Did you hear that?
That was your venerable American steel industry striking the water after tumbling from an unfinished bridge.
After hailing Nucor (NYSE: NUE ) CEO Dan DiMicco as "a champion for truth in a world full of parroting cheerleaders," I'm relieved to report this straight-talking executive's confirmation that a bottom is in place for the U.S. steel industry.
Nucor recorded a net loss of $133.3 million for the second quarter despite a $125 million credit from LIFO inventory accounting. A 16% decline in realized prices from the first quarter absorbed an 11% uptick in products shipped, and the continued impact of higher-cost pig iron inventories pressured margins further.
Nucor exhibits grace under pressure: refusing to lay off workers as rival U.S. Steel (NYSE: X ) has done, paying a 145th consecutive quarterly dividend, and maintaining a $3.5 billion liquidity position that could swallow its entire debt balance whole. As we've seen with smaller competitor AK Steel (NYSE: AKS ) , quality companies shine when the chips are down, and Nucor makes me reach for my sunglasses.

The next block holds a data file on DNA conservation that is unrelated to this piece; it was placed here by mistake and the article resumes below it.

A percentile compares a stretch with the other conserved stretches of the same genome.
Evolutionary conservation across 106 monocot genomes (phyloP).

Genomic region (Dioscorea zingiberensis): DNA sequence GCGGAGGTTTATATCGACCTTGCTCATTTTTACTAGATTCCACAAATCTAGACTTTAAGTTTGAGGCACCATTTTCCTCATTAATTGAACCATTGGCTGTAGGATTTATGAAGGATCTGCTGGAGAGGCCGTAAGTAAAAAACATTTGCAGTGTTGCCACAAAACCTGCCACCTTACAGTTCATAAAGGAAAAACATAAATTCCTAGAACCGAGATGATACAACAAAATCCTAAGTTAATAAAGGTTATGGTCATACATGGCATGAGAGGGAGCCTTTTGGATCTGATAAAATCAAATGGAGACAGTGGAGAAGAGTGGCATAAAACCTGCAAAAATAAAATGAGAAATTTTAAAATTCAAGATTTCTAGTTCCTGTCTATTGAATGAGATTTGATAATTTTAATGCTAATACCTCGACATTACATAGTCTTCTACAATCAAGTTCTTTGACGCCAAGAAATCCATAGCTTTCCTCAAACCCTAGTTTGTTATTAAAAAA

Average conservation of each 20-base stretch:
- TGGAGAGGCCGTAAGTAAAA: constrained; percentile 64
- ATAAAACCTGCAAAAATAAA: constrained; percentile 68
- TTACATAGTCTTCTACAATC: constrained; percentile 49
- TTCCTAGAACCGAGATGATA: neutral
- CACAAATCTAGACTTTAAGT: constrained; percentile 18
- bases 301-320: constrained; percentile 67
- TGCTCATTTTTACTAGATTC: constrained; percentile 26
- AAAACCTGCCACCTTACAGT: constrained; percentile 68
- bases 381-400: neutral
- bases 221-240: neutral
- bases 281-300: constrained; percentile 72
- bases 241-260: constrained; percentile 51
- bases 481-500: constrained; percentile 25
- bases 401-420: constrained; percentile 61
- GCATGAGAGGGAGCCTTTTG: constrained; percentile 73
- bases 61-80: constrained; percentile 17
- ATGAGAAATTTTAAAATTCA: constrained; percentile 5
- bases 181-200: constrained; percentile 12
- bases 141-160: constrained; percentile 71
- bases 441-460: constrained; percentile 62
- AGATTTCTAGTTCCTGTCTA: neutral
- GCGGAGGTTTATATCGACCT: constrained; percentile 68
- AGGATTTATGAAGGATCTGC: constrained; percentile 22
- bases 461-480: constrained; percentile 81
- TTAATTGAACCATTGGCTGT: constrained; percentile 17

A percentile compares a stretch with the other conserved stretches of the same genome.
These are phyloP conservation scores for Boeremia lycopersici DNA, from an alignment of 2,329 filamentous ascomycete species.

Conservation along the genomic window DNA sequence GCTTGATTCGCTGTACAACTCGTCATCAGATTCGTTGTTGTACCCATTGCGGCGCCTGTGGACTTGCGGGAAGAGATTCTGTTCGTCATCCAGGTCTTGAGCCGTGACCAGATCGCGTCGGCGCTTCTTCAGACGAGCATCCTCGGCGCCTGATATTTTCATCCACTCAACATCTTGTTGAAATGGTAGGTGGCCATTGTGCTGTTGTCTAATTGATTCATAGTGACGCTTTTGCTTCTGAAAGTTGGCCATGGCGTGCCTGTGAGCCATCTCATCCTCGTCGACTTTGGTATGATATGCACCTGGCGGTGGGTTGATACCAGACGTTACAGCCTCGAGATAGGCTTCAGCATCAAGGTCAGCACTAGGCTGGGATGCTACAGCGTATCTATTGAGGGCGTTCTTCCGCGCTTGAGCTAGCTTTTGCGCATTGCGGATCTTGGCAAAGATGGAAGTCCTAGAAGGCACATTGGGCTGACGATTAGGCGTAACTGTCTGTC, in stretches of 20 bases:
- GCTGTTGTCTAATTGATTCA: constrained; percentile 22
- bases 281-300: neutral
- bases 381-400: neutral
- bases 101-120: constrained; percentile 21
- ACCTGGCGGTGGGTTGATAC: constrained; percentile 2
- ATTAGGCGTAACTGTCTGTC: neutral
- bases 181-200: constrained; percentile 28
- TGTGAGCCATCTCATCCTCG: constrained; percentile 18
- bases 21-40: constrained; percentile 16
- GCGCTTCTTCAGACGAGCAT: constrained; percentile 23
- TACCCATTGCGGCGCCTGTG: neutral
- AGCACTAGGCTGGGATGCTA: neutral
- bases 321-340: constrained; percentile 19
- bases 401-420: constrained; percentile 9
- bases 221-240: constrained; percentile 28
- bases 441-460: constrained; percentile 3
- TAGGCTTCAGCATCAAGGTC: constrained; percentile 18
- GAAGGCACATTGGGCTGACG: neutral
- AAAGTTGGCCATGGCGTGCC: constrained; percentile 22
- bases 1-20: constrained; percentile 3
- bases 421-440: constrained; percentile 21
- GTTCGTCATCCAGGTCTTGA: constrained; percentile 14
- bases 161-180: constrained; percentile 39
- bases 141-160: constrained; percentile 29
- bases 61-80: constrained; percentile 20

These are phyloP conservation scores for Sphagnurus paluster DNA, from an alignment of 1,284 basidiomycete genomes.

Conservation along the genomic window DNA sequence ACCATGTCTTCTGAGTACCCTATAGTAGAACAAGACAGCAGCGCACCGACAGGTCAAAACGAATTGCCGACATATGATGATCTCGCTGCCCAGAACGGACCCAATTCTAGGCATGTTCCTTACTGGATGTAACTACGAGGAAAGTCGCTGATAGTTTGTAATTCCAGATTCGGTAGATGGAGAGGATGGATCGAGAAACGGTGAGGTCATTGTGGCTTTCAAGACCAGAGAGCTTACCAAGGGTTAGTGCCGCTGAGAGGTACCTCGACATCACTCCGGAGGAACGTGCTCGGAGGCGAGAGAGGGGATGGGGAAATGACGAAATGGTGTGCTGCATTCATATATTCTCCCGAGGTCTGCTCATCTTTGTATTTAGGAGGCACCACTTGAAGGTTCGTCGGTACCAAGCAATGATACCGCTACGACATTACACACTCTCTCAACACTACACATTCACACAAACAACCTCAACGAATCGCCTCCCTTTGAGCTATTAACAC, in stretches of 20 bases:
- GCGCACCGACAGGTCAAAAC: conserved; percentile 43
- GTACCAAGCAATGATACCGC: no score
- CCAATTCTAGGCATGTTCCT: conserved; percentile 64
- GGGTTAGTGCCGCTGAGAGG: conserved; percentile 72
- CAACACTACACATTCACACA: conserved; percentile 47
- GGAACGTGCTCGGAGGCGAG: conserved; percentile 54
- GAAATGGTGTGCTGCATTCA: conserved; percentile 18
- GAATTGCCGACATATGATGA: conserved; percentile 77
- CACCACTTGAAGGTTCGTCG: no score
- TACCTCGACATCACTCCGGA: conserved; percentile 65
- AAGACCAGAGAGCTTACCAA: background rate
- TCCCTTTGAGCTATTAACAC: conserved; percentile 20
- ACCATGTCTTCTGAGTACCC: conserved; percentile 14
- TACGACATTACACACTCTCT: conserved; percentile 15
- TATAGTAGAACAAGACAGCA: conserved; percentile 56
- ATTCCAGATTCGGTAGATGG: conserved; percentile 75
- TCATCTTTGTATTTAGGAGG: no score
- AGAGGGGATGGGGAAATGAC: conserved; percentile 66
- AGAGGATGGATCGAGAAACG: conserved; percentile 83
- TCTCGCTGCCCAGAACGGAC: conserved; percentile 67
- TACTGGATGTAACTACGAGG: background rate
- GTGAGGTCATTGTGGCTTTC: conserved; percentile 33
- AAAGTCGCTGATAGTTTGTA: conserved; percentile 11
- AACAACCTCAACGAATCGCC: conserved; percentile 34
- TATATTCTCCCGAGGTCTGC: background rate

DiMicco avows that "business conditions bottomed in April," but unlike the bottom called by railroad operator CSX (NYSE: CSX ) last week, this call of improving conditions comes complete with supporting data and the overwhelming consensus of competitors from ArcelorMittal (NYSE: MT ) to Steel Dynamics (Nasdaq: STLD ) .
Although Nucor's average steel mill utilization rate increased just a touch, to 46% from 45% in the first quarter, the monthly average plunged to just 38% in April before reversing the downtrend and climbing to 54% in June.
In any major disruption to the balance of supply and demand, movements in either direction tend to overshoot the mark before restriking that balance. Like a diver entering the water, steel orders dipped to an April low before breaking back through the surface for air. Inventories were quite low, leading to a sudden uptick in orders, while the surface of the water (the new balance of supply and real demand) lies somewhere in that 45% to 50% range.
We have a bottom ... now what?
While reporting a $16 million loss for the quarter, Steel Dynamics lamented "conflicting signs in the economy." Nucor's DiMicco offered more color: "We continue to believe that real demand in the steel market is in for a long, slow recovery and there will likely be some bumps along the path." John Ferriola, Nucor's COO, added, "We see little indication that end-use demand has improved and expect no significant improvement for the rest of 2009."
Now that we're finally treading water, it looks as though we're still a long way from dry land.
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